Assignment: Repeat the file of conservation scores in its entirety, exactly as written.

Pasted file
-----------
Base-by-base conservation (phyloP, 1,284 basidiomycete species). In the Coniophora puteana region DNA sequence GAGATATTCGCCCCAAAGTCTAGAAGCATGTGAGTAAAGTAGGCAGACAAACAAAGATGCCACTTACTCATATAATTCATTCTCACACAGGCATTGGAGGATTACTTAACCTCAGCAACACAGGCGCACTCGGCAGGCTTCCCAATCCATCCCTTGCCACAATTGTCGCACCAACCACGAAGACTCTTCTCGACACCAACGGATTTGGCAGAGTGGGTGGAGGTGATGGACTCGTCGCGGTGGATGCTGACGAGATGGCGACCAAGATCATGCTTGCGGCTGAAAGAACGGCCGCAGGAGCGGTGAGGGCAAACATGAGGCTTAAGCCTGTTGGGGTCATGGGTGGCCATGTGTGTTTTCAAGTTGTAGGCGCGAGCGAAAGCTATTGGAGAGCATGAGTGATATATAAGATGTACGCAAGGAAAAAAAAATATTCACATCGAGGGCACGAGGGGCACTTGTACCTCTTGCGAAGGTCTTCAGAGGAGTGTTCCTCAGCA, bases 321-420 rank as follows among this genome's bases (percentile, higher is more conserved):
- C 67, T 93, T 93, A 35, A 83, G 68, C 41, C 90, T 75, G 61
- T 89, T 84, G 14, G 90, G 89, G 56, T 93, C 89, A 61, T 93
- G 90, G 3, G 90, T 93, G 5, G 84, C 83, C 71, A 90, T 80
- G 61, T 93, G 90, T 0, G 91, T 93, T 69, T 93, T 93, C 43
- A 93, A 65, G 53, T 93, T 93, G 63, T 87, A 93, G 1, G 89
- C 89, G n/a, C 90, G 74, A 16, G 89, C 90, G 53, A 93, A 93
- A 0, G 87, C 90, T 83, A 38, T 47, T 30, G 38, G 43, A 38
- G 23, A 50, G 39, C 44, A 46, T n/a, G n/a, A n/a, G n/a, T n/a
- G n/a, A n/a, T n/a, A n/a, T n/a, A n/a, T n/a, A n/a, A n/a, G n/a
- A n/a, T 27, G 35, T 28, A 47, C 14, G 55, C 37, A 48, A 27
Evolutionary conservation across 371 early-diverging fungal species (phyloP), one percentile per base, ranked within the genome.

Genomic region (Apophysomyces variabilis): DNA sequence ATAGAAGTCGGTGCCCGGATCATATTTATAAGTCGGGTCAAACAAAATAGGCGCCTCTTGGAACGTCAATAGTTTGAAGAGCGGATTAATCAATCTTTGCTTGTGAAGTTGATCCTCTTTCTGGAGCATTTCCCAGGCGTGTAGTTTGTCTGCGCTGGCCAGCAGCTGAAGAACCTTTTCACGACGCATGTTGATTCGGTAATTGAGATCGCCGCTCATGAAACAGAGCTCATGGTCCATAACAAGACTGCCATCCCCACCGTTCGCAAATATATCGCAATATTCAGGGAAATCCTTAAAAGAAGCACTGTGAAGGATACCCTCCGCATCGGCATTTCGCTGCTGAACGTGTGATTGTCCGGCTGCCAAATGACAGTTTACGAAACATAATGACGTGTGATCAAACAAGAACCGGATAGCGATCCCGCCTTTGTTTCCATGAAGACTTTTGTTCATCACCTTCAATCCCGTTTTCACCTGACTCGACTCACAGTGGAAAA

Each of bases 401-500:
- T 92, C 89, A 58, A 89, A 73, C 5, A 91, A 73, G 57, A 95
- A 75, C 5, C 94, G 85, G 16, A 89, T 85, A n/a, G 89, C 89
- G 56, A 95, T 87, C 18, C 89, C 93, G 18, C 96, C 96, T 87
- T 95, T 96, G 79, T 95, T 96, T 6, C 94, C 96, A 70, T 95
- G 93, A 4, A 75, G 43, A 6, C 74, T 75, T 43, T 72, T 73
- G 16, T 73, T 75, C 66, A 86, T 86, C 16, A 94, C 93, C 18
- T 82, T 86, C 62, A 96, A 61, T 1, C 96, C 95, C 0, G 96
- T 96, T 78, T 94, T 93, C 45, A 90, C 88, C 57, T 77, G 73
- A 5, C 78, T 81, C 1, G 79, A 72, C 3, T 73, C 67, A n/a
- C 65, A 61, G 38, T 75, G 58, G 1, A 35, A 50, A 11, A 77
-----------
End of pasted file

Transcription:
Base-by-base conservation (phyloP, 1,284 basidiomycete species). In the Coniophora puteana region DNA sequence GAGATATTCGCCCCAAAGTCTAGAAGCATGTGAGTAAAGTAGGCAGACAAACAAAGATGCCACTTACTCATATAATTCATTCTCACACAGGCATTGGAGGATTACTTAACCTCAGCAACACAGGCGCACTCGGCAGGCTTCCCAATCCATCCCTTGCCACAATTGTCGCACCAACCACGAAGACTCTTCTCGACACCAACGGATTTGGCAGAGTGGGTGGAGGTGATGGACTCGTCGCGGTGGATGCTGACGAGATGGCGACCAAGATCATGCTTGCGGCTGAAAGAACGGCCGCAGGAGCGGTGAGGGCAAACATGAGGCTTAAGCCTGTTGGGGTCATGGGTGGCCATGTGTGTTTTCAAGTTGTAGGCGCGAGCGAAAGCTATTGGAGAGCATGAGTGATATATAAGATGTACGCAAGGAAAAAAAAATATTCACATCGAGGGCACGAGGGGCACTTGTACCTCTTGCGAAGGTCTTCAGAGGAGTGTTCCTCAGCA, bases 321-420 rank as follows among this genome's bases (percentile, higher is more conserved):
- C 67, T 93, T 93, A 35, A 83, G 68, C 41, C 90, T 75, G 61
- T 89, T 84, G 14, G 90, G 89, G 56, T 93, C 89, A 61, T 93
- G 90, G 3, G 90, T 93, G 5, G 84, C 83, C 71, A 90, T 80
- G 61, T 93, G 90, T 0, G 91, T 93, T 69, T 93, T 93, C 43
- A 93, A 65, G 53, T 93, T 93, G 63, T 87, A 93, G 1, G 89
- C 89, G n/a, C 90, G 74, A 16, G 89, C 90, G 53, A 93, A 93
- A 0, G 87, C 90, T 83, A 38, T 47, T 30, G 38, G 43, A 38
- G 23, A 50, G 39, C 44, A 46, T n/a, G n/a, A n/a, G n/a, T n/a
- G n/a, A n/a, T n/a, A n/a, T n/a, A n/a, T n/a, A n/a, A n/a, G n/a
- A n/a, T 27, G 35, T 28, A 47, C 14, G 55, C 37, A 48, A 27
Evolutionary conservation across 371 early-diverging fungal species (phyloP), one percentile per base, ranked within the genome.

Genomic region (Apophysomyces variabilis): DNA sequence ATAGAAGTCGGTGCCCGGATCATATTTATAAGTCGGGTCAAACAAAATAGGCGCCTCTTGGAACGTCAATAGTTTGAAGAGCGGATTAATCAATCTTTGCTTGTGAAGTTGATCCTCTTTCTGGAGCATTTCCCAGGCGTGTAGTTTGTCTGCGCTGGCCAGCAGCTGAAGAACCTTTTCACGACGCATGTTGATTCGGTAATTGAGATCGCCGCTCATGAAACAGAGCTCATGGTCCATAACAAGACTGCCATCCCCACCGTTCGCAAATATATCGCAATATTCAGGGAAATCCTTAAAAGAAGCACTGTGAAGGATACCCTCCGCATCGGCATTTCGCTGCTGAACGTGTGATTGTCCGGCTGCCAAATGACAGTTTACGAAACATAATGACGTGTGATCAAACAAGAACCGGATAGCGATCCCGCCTTTGTTTCCATGAAGACTTTTGTTCATCACCTTCAATCCCGTTTTCACCTGACTCGACTCACAGTGGAAAA

Each of bases 401-500:
- T 92, C 89, A 58, A 89, A 73, C 5, A 91, A 73, G 57, A 95
- A 75, C 5, C 94, G 85, G 16, A 89, T 85, A n/a, G 89, C 89
- G 56, A 95, T 87, C 18, C 89, C 93, G 18, C 96, C 96, T 87
- T 95, T 96, G 79, T 95, T 96, T 6, C 94, C 96, A 70, T 95
- G 93, A 4, A 75, G 43, A 6, C 74, T 75, T 43, T 72, T 73
- G 16, T 73, T 75, C 66, A 86, T 86, C 16, A 94, C 93, C 18
- T 82, T 86, C 62, A 96, A 61, T 1, C 96, C 95, C 0, G 96
- T 96, T 78, T 94, T 93, C 45, A 90, C 88, C 57, T 77, G 73
- A 5, C 78, T 81, C 1, G 79, A 72, C 3, T 73, C 67, A n/a
- C 65, A 61, G 38, T 75, G 58, G 1, A 35, A 50, A 11, A 77